Reconsider “Time”

“The moment is simply structured that way.” – Kurt Vonnegut, Slaughterhouse Five

We live in a special moment in time. Our lives are disrupted, our work transformed. This excerpt from my book, What Matters at Work, seems especially ‘timely’ for all of us.

An element that distracts us from Intention is the fragmentation of the modern organization and the activities that support it: One meeting flows into another, each having limited relevance to the next, and the tasks that relate to each conversation get obscured by the urgency of recent calls to action. We are stressed by the mountain of unresolved conversations, often accompanied by vast amounts of time-wasting and sense-numbing mountains of data. We underutilize our talents and devolve into problem-solving approaches that often fail to produce viable solutions. And because bureaucracy channels our efforts in ways that make true connection across perspectives less likely, we often engage in “managing up/down” behaviors that are politically risk-averse, further hindering quality communication from occurring.

The poet David Whyte, who specializes in helping us make sense of corporate life and work through artistic reflection, has offered many writings on the subject of Time. This excerpt seems appropriate here:

Time is a Season 
by David Whyte 

Most traditional human cultures have seen the hours of the days in the same way as they have encountered the seasons of the year: not as clear lines drawn across our experience, but as an advancing quality, a presence, a visitation, and an emergence of something growing inside us as much as it is growing in the outer world. A season or an hour of the day is a visitation whose return is not always assured. Every spring following a long winter feels as miraculous as if we are seeing it for the first time. Out of the dead garden rises abundance beyond a winter eye’s comprehension.The hours and the seasons are sometimes a flowering, sometimes a disappearance, and often an indistinguishable transience between the two, but all the hours of the day and the seasons of the year enunciate some quality in the world that has its own time and place. To make friends with the hours is to come to know all the hidden correspondences inside our own bodies that match the richness and movement of life we see around us. The tragedy of constant scheduling in our work is its mechanical effect on the hours, and subsequently on our bodies, reducing the spectrum of our individual character and color to a gray sameness. Every hour left to itself has its mood and difference, a quality that should change us and re-create us according to its effect upon us.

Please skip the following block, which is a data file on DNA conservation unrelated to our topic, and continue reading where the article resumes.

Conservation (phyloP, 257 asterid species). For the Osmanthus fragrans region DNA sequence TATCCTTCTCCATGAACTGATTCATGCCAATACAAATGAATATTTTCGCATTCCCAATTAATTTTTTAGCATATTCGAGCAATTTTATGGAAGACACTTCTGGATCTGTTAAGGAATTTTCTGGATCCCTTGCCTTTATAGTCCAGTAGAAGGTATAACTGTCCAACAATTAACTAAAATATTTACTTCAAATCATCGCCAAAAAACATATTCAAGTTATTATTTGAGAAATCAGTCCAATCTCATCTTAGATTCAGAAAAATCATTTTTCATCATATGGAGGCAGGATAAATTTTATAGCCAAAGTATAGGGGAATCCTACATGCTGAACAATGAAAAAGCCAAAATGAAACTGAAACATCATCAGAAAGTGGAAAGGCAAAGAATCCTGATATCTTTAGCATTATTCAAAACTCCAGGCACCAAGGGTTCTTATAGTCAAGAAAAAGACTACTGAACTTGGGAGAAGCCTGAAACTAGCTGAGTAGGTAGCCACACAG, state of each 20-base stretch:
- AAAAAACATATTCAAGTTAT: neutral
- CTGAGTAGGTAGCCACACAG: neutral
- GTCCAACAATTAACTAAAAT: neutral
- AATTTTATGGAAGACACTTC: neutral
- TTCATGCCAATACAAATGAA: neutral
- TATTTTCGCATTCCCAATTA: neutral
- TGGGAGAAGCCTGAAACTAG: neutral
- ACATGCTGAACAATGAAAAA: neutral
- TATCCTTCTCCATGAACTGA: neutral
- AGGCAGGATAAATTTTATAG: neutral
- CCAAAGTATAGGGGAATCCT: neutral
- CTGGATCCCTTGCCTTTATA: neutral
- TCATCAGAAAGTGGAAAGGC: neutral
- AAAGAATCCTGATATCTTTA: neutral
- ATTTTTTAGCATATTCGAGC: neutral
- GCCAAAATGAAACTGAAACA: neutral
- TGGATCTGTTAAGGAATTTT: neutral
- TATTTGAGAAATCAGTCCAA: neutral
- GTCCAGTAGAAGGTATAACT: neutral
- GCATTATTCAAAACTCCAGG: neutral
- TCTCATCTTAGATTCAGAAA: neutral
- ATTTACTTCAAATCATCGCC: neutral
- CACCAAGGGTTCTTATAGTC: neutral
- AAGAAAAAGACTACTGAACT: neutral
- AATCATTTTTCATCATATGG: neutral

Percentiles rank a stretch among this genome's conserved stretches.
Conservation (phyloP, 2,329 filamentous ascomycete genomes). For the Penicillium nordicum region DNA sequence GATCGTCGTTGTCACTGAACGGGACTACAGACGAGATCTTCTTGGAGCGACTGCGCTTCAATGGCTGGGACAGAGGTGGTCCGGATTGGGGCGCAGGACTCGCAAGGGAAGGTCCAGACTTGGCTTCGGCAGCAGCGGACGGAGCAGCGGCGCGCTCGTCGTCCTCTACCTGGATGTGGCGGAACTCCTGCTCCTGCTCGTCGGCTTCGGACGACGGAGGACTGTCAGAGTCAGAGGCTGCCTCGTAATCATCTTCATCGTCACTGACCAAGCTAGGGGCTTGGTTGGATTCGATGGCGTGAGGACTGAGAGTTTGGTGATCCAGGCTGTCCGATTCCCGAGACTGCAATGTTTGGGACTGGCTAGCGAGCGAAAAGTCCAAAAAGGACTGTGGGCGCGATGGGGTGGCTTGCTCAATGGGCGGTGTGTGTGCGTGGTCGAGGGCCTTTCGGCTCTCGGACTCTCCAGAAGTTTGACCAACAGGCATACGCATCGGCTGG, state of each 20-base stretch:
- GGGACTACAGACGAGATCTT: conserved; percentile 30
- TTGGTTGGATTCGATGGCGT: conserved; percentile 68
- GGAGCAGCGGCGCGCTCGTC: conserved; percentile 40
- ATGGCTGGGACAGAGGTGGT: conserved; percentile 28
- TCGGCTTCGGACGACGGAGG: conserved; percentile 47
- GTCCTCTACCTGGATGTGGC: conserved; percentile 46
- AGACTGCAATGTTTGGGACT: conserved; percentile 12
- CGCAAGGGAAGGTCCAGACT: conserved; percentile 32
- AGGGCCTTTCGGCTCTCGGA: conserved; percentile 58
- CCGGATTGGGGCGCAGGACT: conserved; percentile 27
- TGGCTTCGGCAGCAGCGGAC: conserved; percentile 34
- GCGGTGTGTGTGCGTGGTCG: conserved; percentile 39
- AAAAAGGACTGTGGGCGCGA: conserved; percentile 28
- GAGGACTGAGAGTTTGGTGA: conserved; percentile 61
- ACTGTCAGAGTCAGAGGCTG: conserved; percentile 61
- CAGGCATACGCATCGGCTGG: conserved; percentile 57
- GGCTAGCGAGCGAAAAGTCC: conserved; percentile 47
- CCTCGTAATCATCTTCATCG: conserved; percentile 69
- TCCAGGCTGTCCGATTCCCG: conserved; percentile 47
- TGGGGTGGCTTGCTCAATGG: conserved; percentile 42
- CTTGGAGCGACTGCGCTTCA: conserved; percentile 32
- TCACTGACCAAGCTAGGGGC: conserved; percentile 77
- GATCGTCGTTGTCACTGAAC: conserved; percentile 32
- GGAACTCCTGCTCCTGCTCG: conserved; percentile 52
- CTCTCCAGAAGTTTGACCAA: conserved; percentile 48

Exercise: Time for Intentions                     

WHO: Solo       

WHY: How do we approach Time so it flows in a manner consistent with our Intentions? Here is an exercise that helps us gain greater clarity:


Step 1: Recall a specific time when you were a member of a group that “flowed…” Time passed in a way that was scarcely noticeable, as you and others so cherished the work you were doing and the time you spent together that you gladly worked beyond normal time frames until exhausted but satisfied, you finally adjourned. 

Step 2: Journal this experience. Notice:

  • What made this experience so memorable for you? 
  • How did you feel at the time? 
  • Are there any aspects of that experience that you seek to replicate today in your work? 
  • How do these insights inform your interest in focusing on What Matters consistent with your Intentions?

Published by Harry Webne-Behrman

I am a facilitator, mediator, educator, and consultant specializing in addressing complex challenges and disputes within organizations. I bring over 40 years experience to this work and offer two recent books, What Matters at Work (2020) and What Matters in This Moment (2021) to these efforts.

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